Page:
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Art-For-Dole Scheme Traps More In Dependency

With its soft approach to welfare, the Government is in danger of trapping a whole new type of beneficiary in the welfare trap, ACT Employment Spokesman Dr Muriel Newman said today.

"Figures released in response to my Official Information Act requests show that nearly 800 people registered for the PACE - dole for artists - scheme in its first month-and-a-half of operation to the end of 2001.

"In addition, the number of people not in PACE, but on the dole and citing arts and culture as their first employment preference has risen from about 5000 at the end of October to 6000 at December 31.

"I repeat my earlier criticism that the guidelines for qualification under this scheme appear incredibly broad. I believe Steve Maharey's plan gives scope for widespread abuse. We may now see a flood of opportunists classifying themselves as artists - simply to obtain or stay on the dole. Such abuse would denigrate the efforts of those genuinely committed to the arts.

"The official departmental papers I have received regarding the set-up of the PACE scheme show that this has been pushed through on ideological grounds, with no detailed background work and no detailed costings done on the possible ramifications.

"It appears that the case manager, on whom responsibility for frontline management of this scheme is entrusted, doesn't even have to make any value judgement about whether a person seeking to get dole under the PACE plan actually has talent.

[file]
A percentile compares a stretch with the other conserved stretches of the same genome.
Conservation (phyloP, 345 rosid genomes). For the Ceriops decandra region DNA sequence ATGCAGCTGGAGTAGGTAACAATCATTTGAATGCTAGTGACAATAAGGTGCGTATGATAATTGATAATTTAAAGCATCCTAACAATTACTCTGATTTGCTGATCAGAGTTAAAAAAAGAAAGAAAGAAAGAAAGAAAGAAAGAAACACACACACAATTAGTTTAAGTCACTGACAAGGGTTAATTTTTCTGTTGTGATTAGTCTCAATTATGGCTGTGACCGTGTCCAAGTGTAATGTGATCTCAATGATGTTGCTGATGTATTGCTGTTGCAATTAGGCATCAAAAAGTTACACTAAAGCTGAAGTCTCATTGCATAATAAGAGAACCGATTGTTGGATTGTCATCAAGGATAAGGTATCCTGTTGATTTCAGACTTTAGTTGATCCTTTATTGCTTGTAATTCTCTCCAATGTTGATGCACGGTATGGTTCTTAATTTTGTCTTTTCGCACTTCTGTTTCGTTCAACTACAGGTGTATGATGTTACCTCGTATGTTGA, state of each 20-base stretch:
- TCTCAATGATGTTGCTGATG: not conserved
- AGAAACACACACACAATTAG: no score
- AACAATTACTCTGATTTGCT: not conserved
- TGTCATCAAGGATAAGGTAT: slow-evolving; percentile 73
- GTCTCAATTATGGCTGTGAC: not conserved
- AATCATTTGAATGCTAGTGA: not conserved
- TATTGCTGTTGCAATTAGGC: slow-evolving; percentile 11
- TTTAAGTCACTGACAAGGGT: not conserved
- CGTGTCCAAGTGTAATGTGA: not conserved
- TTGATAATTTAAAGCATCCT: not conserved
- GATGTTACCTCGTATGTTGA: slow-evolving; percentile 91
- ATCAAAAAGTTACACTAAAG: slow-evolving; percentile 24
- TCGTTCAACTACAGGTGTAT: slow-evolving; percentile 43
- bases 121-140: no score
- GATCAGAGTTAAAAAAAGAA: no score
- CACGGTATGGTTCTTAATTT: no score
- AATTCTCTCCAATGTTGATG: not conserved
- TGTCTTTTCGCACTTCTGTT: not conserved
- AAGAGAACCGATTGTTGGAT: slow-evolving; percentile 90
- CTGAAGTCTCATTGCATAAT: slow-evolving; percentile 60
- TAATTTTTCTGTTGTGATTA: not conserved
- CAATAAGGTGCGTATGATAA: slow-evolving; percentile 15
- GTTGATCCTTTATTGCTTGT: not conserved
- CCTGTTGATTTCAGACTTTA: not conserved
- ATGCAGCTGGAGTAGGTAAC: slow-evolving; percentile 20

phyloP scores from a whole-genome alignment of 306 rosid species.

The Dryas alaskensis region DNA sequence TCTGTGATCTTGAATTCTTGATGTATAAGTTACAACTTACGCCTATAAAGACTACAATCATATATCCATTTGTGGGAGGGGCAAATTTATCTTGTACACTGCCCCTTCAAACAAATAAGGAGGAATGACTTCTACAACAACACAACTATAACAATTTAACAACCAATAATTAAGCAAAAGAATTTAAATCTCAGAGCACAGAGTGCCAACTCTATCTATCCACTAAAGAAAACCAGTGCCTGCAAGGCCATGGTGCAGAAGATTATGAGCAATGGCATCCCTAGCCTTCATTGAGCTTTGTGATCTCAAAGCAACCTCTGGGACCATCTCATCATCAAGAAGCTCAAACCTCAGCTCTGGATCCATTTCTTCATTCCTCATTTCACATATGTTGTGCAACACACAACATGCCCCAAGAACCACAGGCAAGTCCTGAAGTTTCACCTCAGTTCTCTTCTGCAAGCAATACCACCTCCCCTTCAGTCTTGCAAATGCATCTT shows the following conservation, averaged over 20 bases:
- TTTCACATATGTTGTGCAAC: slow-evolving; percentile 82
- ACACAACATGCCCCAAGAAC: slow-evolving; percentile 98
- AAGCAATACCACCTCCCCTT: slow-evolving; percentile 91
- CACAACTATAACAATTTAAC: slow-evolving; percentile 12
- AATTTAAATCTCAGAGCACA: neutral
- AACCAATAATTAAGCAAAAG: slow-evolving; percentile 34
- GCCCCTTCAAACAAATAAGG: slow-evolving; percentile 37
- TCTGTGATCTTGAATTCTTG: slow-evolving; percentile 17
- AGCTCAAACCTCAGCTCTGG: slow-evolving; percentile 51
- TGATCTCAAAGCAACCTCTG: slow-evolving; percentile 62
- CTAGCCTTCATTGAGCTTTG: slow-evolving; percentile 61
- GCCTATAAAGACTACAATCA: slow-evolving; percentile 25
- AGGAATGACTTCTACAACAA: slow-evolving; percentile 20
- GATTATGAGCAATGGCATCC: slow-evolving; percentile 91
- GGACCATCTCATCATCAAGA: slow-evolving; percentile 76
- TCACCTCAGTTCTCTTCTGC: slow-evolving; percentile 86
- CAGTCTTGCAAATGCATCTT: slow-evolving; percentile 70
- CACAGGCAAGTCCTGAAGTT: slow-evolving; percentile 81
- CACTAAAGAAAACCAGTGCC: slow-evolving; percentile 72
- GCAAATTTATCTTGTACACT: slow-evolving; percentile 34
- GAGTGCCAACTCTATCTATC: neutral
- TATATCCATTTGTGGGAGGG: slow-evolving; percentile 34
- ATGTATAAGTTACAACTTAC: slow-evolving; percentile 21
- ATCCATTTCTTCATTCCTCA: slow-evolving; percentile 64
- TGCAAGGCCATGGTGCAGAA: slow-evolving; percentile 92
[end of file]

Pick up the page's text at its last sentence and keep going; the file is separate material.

"I have no wish to decry people who want to make their living through the arts. New Zealand would be a much poorer place without the talent of people like Peter Jackson.

"But this Government is, through its actions, giving increasing numbers of people disincentives to work. It is telling people that the state will always be there to provide for them - and that is a dangerous thing.

"Not everybody is going to be a Peter Jackson and it would be a shame if large numbers of people get seduced into a life of welfare dependency pursuing an art or craft they are not good enough at - when there are other occupations they could take up which would give them a successful and happy lifestyle.

"I call on the Government to urgently review this scheme before yet more New Zealanders are blighted by its soft approach to welfare," Dr Newman said.


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